SINGAPORE – Chancing upon the profile of Joy Cheok of bespoke bakery J.Laperriere could only be described as a stroke of luck, primarily because there exists but a tiny percentage of home-based bakers who specialise in bakes and cakes that are keto-friendly. Joy’s culinary ketogenic journey was born out of a need to develop dessert alternatives to satisfy her own cravings for guilt-free desserts. What started as casual sharing on her personal Instagram page, has now morphed into a part-time endeavour that she finds increasingly challenging to maintain as a passion project.
Serving such a specialised demographic of consumers meant that any disruption to the business will have a huge and noticeable impact on diners who depend on individuals like Joy to satiate sweet cravings and at the same time, cater to the diet lifestyle they’re on. I wanted to find out how the recent circuit breaker measures have affected the daily lives of the customers she serves. I also set out to better understand how her way of running the business since its inception in 2019 has, in some ways, cushioned the blows current regulations have imposed on HBB bakers such as herself.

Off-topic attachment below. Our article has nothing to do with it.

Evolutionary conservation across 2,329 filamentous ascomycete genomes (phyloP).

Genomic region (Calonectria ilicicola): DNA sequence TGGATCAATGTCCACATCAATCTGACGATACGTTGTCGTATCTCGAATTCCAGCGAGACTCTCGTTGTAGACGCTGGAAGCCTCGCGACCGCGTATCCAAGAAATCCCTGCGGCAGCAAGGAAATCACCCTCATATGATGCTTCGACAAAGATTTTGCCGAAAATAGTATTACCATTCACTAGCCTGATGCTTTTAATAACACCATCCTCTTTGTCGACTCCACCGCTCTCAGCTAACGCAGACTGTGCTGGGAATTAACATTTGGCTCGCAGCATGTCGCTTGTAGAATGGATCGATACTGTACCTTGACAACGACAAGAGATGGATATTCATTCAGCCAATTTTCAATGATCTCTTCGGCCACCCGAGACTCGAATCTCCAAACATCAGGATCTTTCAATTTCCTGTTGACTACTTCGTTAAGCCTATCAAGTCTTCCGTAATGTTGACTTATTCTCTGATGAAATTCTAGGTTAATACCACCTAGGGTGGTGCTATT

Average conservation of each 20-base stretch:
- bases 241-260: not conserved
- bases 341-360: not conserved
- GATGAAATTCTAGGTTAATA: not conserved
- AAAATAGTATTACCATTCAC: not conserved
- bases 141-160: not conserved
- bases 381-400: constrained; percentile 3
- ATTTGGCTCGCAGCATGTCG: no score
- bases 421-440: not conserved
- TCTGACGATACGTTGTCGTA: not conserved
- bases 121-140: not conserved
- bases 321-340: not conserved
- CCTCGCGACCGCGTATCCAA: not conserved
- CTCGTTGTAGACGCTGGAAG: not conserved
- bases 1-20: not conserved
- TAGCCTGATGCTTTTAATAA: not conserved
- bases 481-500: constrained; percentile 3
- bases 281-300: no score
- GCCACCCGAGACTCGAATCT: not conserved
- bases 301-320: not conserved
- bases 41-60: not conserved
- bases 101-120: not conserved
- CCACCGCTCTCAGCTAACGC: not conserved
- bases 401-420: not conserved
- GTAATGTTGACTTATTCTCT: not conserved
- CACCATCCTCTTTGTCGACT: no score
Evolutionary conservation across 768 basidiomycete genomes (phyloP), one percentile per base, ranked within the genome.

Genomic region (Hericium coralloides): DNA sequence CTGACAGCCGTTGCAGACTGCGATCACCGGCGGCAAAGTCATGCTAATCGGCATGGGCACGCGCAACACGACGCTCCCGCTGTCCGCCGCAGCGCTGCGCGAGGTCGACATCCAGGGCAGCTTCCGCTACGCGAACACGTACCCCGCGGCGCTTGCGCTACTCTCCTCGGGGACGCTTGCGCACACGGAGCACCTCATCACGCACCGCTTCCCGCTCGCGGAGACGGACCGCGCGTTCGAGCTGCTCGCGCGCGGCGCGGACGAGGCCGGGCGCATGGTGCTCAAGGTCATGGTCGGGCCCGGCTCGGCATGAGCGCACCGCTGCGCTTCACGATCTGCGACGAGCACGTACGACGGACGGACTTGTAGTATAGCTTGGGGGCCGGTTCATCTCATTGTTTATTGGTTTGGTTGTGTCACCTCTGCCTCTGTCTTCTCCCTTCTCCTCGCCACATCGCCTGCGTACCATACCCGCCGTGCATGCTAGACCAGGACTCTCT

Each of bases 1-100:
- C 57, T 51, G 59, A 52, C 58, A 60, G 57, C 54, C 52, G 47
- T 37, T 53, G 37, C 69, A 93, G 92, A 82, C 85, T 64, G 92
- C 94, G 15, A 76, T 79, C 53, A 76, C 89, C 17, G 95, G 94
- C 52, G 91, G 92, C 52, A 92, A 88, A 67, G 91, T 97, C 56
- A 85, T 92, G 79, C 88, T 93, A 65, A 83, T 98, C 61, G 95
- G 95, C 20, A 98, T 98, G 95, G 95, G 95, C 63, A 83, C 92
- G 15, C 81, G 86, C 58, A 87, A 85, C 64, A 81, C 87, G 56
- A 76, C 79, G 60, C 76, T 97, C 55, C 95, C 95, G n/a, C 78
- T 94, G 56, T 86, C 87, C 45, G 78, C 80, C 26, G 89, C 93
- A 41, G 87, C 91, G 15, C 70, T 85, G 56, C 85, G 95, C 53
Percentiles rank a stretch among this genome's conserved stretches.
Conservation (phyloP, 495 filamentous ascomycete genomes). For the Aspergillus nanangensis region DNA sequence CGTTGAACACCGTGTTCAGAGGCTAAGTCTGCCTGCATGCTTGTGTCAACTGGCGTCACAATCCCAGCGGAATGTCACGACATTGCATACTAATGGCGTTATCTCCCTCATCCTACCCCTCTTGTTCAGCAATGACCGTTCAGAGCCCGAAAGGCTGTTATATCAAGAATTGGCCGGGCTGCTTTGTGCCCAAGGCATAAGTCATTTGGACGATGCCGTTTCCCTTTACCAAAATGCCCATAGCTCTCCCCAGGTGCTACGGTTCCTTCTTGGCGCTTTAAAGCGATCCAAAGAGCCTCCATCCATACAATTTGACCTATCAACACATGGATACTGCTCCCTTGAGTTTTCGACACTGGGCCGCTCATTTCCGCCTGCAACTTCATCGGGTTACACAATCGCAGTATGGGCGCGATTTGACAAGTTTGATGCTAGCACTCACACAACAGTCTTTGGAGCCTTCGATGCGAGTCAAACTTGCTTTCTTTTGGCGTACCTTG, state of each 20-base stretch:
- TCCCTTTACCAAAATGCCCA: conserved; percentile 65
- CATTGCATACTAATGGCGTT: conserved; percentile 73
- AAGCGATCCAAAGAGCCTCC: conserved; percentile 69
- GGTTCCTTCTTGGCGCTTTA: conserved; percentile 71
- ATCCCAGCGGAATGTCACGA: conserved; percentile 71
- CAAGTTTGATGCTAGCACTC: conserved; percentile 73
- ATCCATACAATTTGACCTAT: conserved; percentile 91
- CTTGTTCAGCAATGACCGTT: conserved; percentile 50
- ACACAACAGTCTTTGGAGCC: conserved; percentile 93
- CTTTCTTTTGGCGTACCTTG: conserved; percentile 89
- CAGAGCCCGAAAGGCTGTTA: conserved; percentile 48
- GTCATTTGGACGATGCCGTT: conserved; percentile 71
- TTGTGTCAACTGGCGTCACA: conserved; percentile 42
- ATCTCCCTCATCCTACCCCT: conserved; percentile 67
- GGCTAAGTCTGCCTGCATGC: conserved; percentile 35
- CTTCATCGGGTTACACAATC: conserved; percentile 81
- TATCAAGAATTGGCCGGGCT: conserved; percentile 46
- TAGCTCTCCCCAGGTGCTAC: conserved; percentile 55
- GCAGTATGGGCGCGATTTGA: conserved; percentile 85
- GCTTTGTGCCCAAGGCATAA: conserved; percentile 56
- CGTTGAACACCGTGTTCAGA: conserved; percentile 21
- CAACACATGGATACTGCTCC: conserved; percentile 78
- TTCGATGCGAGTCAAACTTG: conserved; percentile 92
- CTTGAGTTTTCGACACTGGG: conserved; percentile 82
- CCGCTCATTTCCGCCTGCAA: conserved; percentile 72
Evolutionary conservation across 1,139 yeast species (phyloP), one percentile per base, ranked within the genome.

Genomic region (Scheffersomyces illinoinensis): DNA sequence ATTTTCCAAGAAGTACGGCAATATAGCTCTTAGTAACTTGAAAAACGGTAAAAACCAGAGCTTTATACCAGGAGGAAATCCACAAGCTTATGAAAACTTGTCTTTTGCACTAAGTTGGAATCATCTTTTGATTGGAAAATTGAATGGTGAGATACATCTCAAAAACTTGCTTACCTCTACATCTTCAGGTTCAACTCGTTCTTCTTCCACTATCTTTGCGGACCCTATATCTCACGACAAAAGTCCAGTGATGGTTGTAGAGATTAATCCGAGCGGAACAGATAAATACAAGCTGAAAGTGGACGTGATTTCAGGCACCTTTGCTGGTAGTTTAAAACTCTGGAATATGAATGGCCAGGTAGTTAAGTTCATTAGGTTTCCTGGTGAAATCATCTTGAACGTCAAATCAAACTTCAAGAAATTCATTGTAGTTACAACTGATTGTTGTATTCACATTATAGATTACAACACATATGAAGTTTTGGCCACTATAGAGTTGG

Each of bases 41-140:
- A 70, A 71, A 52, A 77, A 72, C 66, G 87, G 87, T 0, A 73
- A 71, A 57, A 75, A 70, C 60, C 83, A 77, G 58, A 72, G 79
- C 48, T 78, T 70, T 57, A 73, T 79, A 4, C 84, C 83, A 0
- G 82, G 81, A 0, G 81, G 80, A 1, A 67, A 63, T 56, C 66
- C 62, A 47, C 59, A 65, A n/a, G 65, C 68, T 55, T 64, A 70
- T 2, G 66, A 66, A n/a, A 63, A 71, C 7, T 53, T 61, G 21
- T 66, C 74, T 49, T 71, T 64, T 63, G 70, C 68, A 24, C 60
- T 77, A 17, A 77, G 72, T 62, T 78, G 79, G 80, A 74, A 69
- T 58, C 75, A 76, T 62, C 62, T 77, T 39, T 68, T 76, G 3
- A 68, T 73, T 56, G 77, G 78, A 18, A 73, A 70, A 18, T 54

What do Singaporeans misunderstand most about home-based businesses such as yourself?
When compared to a regular bakery, while it has its perks, a home-bakery faces similar challenges to that of a brick and mortar store. In fact, we might have it at least ten times worse. We're a one-man-show wearing multiple hats—from managing customer queries, tracking orders at the backend, baking, arranging delivery schedules, handling marketing, taking food photography, copywriting, creating recipes, keeping track of inventory, and funds management.
The most challenging would be time management. Our schedule mustn't coincide with other aspects of the business like self-collection and deliveries—an area commonly undermined by some customers who overlooked the importance of an appointed collection time.
What do you remember of your initial reaction when you received official news from the government that all HBB is to cease operations?